Tag: cancer

Screening for disease in people without symptoms: The reality

One of the most contentious questions that come up in science-based medicine that we discuss on this blog is the issue of screening asymptomatic individuals for disease. The most common conditions screened for that we, at least, have discussed on this blog are cancers (e.g., mammography for breast cancer, prostate-specific antigen screening for prostate cancer, ultrasound screening for thyroid cancer), but screening...

/ February 2, 2015

Is cancer due mostly to “bad luck”?

One of the more difficult conversations to have with a patient as a cancer doctor occurs when a patient, recently informed of her diagnosis of, for example, breast cancer, asks me, “Why did I get this? What caused it?” What almost inevitably follows is an uncomfortable conversation in which explanations of the multiple known causes of breast cancer do not satisfy the...

/ January 5, 2015

Ontario fails to protect the life of a First Nations girl with cancer

A few weeks ago, Steve Novella invited me on his podcast, The Skeptics’ Guide to the Universe, to discuss a cancer case that has been in the news for several months now. The case was about an 11-year-old girl with leukemia who is a member of Canada’s largest aboriginal community. Steve wrote about this case nearly a month ago. Basically, the girl’s...

/ November 17, 2014
Rick Snyder at 2011 Michigan Gubernatorial Inauguration

Using the fear of Ebola to promote the placebo legislation that is “right to try”

Libertarians and free market fundamentalists generally detest the FDA and want to dramatically decrease its power in the belief that the free market can guarantee the safety of drugs better than a government agency that requires strong scientific evidence of efficacy and safety before approval. Not surprisingly, they're at it again, this time in the service of promoting "right-to-try" laws and using...

/ November 2, 2014

Breast cancer myths: No, antiperspirants do not cause breast cancer

Four weeks ago, I wrote a post in which I explained why wearing a bra does not cause breast cancer. After I had finished the post, it occurred to me that I should have saved that post for now, given that October is Breast Cancer Awareness Month. The reason is that, like clockwork, pretty much every year around this time articles touting...

/ October 6, 2014

“Atavistic oncology” revisited: Dr. Frank Arguello responds

EDITOR’s NOTE: There are three Addendums after this post, containing the complete text of e-mails. EDITOR’s NOTE #2 (8/19/14 4:51 PM): There is one more Addendum, as Dr. Arguello has sent me another e-mail. EDITOR’s NOTE #3 (8/20/14 7:18 PM): There is yet another Addendum, as Dr. Arguello is now complaining to my place of work. EDITOR’s NOTE #4 (8/21/14 5:30 PM):...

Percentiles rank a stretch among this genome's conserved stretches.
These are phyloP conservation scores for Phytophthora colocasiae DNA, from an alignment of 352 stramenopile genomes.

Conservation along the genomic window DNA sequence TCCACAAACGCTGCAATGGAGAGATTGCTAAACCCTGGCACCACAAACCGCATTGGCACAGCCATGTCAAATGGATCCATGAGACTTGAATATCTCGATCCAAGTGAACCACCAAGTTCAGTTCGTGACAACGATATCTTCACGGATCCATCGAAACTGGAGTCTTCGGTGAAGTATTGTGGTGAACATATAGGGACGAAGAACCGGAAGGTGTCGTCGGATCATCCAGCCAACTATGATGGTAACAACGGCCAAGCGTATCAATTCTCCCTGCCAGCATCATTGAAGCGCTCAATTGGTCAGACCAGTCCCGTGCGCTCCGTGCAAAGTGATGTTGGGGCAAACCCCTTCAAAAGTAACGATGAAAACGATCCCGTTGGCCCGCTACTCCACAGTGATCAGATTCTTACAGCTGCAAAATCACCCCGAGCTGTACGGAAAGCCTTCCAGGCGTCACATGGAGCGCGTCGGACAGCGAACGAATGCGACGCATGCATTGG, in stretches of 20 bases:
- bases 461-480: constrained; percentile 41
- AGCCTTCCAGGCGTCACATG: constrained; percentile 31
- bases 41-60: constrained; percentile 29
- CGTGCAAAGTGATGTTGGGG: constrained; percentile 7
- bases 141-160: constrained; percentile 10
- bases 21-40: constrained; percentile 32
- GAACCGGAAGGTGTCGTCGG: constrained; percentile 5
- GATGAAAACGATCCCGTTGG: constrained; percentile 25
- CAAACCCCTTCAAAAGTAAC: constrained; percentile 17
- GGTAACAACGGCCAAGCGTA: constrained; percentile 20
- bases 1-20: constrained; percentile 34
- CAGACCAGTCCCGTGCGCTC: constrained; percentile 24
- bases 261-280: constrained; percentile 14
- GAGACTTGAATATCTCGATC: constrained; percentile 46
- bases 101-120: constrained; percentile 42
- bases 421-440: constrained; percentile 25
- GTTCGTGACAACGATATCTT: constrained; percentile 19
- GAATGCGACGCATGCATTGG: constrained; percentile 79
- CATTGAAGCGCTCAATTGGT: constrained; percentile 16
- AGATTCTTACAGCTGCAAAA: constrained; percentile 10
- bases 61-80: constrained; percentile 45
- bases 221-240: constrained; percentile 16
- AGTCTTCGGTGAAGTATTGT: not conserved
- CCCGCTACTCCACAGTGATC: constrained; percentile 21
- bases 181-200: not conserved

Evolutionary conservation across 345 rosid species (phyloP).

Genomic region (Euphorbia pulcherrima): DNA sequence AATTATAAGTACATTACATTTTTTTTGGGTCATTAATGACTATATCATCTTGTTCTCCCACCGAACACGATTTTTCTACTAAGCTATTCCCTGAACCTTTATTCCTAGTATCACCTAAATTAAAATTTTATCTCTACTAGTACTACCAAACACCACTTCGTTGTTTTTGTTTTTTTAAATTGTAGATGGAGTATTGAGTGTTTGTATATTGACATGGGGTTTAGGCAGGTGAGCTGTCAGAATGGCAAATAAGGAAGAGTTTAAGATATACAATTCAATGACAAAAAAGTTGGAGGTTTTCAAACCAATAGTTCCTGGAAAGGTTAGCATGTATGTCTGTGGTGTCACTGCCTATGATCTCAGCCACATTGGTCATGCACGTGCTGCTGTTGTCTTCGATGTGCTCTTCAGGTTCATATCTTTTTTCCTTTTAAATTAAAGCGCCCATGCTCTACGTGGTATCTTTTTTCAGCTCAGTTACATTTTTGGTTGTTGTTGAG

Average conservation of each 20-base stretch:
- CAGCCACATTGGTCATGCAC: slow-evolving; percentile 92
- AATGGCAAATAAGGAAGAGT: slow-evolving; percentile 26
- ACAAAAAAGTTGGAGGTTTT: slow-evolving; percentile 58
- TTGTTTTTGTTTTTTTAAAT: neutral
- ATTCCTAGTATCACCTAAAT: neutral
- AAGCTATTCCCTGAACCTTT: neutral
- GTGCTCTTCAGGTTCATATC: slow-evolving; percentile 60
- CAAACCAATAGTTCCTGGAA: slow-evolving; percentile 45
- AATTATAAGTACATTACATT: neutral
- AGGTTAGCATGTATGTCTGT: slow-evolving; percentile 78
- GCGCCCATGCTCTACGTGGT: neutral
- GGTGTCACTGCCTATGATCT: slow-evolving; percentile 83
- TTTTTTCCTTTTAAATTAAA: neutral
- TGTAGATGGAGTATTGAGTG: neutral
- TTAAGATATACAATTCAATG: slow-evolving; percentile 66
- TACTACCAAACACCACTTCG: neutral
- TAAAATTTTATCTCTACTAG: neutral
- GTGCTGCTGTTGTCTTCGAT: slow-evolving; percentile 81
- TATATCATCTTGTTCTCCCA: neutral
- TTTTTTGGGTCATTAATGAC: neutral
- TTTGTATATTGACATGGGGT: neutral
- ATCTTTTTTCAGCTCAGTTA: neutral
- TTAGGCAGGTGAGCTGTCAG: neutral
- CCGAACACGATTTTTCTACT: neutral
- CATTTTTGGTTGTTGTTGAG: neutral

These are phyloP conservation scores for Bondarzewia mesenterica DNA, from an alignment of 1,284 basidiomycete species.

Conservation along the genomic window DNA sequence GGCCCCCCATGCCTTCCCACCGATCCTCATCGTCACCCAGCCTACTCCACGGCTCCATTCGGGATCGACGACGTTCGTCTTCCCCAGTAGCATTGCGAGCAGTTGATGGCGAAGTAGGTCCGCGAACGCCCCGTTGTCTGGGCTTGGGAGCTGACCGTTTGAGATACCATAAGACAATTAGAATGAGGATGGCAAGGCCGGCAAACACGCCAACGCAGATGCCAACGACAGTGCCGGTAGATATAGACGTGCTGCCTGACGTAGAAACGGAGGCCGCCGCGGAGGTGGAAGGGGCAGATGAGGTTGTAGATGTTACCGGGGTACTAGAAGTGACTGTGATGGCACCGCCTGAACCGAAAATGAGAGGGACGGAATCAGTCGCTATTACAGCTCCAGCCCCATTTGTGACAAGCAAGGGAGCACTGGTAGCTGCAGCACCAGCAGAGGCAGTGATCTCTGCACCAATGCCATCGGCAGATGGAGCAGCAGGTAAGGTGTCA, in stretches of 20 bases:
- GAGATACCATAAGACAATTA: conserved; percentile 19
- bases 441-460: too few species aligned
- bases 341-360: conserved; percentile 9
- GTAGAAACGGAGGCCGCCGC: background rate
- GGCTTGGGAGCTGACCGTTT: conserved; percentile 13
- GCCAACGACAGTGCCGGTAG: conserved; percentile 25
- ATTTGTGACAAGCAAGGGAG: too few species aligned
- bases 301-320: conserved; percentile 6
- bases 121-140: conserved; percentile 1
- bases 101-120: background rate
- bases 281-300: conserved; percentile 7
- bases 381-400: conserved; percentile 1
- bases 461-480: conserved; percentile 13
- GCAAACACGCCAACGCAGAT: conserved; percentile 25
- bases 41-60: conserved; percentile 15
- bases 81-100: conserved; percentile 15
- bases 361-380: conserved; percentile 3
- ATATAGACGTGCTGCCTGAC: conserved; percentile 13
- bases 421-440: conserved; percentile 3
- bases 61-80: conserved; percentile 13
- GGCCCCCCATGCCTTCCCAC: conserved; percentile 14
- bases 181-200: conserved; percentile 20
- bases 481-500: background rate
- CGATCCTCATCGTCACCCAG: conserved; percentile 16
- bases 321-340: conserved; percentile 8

/ August 18, 2014

Medical marijuana as the new herbalism, part 2: Cannabis does not cure cancer

About a month ago, I finally wrote the post I had been promising to write for months before about medical marijuana. At the time, I also promised that there would be follow-up posts. Like Dug the Dog seeing a squirrel, I kept running into other topics that kept me from revisiting the topic. However, over the past couple of weeks, the New...

/ August 11, 2014

Dr. Frank Arguello’s “atavistic oncology”: Another dubious cancer therapy to be avoided

EDITOR’S NOTE: Dr. Arguello has responded. See his response and my reply here. Not infrequently, I’m asked why it is that I do what I do. Why do I spend so many hours of my free time, both here and at my not-so-super-secret other blog (NSSSOB), to write my detailed analyses of various forms of quackery, analyses of scientific studies, and expressions...

/ July 28, 2014

Stanislaw Burzynski’s propaganda victory on antineoplastons: The FDA really caves

It’s been a while since I wrote a substantive post for this blog about the Houston cancer doctor and Polish expat Stanislaw Burzynski who claims to have a fantastic treatment for cancer that blows away conventional treatment for cancers that are currently incurable. The time has come—and not for good reasons. The last time was primarily just a post announcing my article...

/ July 1, 2014

Ketogenic diet does not “beat chemo for almost all cancers”

One of the difficult things about science-based medicine is determining what is and isn’t quackery. While it is quite obvious that modalities such as homeopathy, acupuncture, reflexology, craniosacral therapy, Hulda Clark’s “zapper,” the Gerson therapy and Gonzalez protocol for cancer, and reiki (not to mention every other “energy healing” therapy) are the rankest quackery, there are lots of treatments that are harder...

/ June 23, 2014